Here are some interesting tidbits about increasing your business in a sluggish economy.

As a publication we focus exclusively on new technology, its application, best practices, processing tips, troubleshooting, and various  other topics related to manufacturing. Rarely do we delve into issues like selling strategies or marketing. But these are critical aspects of your business as well, and as it happens, I had an exchange recently with Curtis M. Alexander, an online marketing strategist for industrial companies, and he passed on to me some interesting tidbits about increasing your business in a sluggish economy.

•Increase value and prices: Alexander says to be careful not to fall into the default mode of thinking every customer is price conscious when business isn’t booming. Instead, he insists, they are value conscious. He elaborates: “One industrial parts distributor I know was struggling mightily by trying to compete on price. At the end of his rope, he did something that went against the norm. He discovered that his customers would pay much more for the parts he was selling if he could deliver them quicker. This saved the clients from having their expensive machines sitting idle for days or weeks.

“In one year’s time he was able to triple the price he was charging for some parts. He was the only distributor offering guaranteed overnight delivery. This wasn’t the only change he made, but in just over one year’s time this distributor’s profits are up by 70%.”

•Stop prospecting, start positioning: When times are tough, Alexander says, no one goes to see the wise man at the bottom of the mountain. Your customers, he states, want to do business with the perceived number-one expert and the number-one perceived problem solver at the top of the mountain. The key the word, in in his view, is perceived. “You need to be good—you truly don’t have to be the best in the world at what you do,” he claims. “How do you start positioning? It’s simple when you focus on The 2 Ps: publishing and promoting. Write articles, problem-solving white papers, speeches, books, and the like. Then promote those works—not your actual business.” (My two cents: This is where agreeing to be featured in one of Plastics Technology’s On Site plant-tour articles fits in nicely.)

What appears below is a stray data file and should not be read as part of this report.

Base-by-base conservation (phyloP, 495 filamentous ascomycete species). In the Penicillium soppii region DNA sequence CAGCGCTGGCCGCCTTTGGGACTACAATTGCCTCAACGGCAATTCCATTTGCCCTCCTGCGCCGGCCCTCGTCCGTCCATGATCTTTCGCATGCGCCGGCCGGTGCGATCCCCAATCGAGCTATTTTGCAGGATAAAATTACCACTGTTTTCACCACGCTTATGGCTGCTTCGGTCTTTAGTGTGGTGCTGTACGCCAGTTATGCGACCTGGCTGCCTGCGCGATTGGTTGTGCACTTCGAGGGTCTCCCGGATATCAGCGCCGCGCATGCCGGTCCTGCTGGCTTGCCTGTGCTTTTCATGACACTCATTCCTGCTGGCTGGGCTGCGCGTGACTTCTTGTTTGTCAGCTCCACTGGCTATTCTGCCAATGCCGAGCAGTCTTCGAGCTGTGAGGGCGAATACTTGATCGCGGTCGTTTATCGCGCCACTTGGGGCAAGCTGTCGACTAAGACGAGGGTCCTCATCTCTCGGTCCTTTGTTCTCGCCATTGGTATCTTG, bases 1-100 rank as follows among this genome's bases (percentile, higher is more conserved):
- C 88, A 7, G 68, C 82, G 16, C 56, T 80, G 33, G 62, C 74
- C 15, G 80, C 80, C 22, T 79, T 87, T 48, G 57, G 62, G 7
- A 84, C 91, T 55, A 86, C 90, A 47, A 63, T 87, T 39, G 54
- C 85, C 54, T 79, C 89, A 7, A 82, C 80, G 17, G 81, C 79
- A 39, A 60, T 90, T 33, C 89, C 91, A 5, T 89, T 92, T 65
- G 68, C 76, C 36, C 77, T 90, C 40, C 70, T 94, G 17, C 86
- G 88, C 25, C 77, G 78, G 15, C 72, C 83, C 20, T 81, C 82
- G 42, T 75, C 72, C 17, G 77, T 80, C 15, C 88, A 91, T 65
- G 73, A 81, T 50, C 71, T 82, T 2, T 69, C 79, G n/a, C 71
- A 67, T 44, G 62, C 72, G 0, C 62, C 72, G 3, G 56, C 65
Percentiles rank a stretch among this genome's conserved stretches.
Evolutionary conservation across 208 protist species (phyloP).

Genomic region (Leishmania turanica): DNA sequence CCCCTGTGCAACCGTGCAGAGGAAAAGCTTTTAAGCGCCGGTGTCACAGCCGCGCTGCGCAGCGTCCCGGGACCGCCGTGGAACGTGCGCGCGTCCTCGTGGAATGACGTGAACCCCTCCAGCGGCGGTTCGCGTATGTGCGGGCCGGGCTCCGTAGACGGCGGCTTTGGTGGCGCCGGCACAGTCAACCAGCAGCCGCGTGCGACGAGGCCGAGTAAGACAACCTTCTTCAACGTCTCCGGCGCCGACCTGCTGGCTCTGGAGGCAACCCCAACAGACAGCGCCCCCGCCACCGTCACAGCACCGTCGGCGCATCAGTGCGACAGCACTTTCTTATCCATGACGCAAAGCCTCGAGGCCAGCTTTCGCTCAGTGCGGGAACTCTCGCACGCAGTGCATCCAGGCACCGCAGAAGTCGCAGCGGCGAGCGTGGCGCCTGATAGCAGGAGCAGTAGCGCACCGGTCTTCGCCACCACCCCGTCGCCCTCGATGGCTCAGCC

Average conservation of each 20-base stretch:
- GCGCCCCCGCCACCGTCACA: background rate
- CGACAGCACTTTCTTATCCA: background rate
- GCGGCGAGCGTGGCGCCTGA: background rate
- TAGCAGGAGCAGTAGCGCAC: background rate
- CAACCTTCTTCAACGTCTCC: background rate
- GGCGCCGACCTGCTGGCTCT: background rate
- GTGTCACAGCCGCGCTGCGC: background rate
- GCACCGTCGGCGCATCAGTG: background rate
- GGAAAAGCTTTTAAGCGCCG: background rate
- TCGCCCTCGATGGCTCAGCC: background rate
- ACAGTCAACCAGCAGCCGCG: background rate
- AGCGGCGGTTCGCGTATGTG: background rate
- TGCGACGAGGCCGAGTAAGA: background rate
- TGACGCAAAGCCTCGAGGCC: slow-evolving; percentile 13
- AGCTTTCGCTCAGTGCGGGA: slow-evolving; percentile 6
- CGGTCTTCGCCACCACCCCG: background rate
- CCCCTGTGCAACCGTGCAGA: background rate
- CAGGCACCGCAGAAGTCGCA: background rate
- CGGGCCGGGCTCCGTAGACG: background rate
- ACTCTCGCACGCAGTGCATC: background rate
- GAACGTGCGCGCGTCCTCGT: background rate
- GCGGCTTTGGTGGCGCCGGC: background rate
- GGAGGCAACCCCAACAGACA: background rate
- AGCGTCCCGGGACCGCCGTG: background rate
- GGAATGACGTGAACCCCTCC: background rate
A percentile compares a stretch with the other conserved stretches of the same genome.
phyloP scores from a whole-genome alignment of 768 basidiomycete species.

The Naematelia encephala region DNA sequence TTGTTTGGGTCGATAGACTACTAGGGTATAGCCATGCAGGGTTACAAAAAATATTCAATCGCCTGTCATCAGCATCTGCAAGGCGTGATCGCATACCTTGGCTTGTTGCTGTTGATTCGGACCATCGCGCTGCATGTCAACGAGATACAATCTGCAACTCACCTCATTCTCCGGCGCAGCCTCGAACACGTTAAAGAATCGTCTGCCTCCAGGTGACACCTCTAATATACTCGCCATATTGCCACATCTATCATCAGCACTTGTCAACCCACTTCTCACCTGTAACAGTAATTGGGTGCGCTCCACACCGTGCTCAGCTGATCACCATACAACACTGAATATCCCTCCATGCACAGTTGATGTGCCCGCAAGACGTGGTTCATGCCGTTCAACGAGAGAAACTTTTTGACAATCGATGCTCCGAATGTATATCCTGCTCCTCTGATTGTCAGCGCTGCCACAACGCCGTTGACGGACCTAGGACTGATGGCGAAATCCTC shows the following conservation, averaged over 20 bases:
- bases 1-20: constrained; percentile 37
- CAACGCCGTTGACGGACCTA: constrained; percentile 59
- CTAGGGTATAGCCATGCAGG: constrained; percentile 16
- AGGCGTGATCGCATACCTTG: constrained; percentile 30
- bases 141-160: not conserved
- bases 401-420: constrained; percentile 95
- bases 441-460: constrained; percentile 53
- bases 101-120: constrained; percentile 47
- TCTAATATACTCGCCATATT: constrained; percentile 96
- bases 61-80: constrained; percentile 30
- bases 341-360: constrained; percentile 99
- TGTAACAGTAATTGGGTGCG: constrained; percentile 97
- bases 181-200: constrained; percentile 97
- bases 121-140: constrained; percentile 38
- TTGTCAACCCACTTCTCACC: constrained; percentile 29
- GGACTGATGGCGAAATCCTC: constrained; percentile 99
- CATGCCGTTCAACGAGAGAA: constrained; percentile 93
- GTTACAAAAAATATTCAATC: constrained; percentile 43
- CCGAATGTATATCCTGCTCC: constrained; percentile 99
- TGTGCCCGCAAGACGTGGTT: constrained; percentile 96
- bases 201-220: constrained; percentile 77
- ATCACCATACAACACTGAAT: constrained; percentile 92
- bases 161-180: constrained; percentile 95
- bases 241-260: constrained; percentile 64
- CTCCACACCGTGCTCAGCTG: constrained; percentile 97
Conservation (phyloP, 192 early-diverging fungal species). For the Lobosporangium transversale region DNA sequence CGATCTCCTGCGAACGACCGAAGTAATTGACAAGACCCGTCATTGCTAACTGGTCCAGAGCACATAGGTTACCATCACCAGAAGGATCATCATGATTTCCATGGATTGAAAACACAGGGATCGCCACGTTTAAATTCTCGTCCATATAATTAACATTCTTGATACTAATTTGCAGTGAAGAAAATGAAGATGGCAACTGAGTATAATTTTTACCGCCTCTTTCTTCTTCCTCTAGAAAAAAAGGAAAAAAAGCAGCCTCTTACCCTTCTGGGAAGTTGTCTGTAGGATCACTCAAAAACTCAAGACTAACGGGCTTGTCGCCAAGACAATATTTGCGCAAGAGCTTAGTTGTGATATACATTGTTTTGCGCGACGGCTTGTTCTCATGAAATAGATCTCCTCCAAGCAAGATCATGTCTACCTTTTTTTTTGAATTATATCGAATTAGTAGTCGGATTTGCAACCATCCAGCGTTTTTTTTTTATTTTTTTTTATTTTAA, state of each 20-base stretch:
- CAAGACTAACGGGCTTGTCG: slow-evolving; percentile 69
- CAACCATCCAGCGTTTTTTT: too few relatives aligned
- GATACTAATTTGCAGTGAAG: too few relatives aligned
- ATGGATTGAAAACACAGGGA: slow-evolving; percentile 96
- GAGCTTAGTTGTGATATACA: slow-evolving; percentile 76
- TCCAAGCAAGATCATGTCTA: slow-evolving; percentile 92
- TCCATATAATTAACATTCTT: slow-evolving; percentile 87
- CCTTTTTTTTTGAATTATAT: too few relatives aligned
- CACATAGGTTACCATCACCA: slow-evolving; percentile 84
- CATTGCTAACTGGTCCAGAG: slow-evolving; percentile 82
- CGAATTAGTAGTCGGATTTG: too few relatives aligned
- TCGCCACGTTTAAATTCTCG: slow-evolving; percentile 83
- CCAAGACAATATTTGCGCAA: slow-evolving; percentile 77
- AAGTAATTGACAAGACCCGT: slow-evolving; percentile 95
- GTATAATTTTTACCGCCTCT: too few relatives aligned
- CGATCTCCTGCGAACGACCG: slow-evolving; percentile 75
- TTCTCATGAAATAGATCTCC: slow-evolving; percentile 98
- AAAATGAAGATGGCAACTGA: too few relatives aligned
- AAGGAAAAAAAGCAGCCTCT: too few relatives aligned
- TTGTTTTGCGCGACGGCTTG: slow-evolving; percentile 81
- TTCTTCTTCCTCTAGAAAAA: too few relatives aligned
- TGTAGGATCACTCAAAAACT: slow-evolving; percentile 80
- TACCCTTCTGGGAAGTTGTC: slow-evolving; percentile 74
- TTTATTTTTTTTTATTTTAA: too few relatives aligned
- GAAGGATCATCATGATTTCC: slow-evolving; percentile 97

Alexander cites an example: “One industrial company had always tried to sell its product to engineers the old-fashioned way. Within 18 months of instituting their unique positioning strategy qualified prospects were now paying them $1500 per person to attend their seminars (the same thing they couldn’t give away for free before). Sales also went up, as did the company’s valuation.”

•Focus on relationship marketing: Alexander’s crystal ball tells him this will be the biggest marketing trend in 2013 and beyond. “Few businesses realize how much profit they are leaving on the table because they don’t maximize their current assets (current clients and customers),” he states.  “Too much of their energy is focused on getting new customers. A business that focuses on relationship marketing can often see an increase of 20% to 30% in net profit.”

As an example of this technique, Alexander sites Harvey Mackay, a best-selling author and for 45 years the CEO of the MackayMitchell Envelope Co., who was able to dominate his market through exceptional relationships with his prospects and customers.

Says Alexander, “Every time somebody showed interest or made an order through his company, they were asked more than 60 identifying questions. Few answered them all the first time around, but Harvey made it a point to get birthdays, anniversaries, hobbies, and the like. When their special day rolled around they got a handwritten card from Harvey, or flowers, or a phone call—something special to continue to build and move the relationship forward. Harvey dominated a stodgy and commoditized stationery market by focusing on building relationships. This resulted in a much higher rate of referrals from satisfied customers, which is always your most effective sales strategy.”

Other examples of relationship marketing include regular print and email newsletters. “Successful newsletters are done professionally (not written in corporate-speak … those are ignored) and are enjoyable to read,” Alexander states. “You should be employing follow-up messages with interested prospects via email autoresponders. This includes webinars and teleseminars where you re-purpose information you probably already have available.”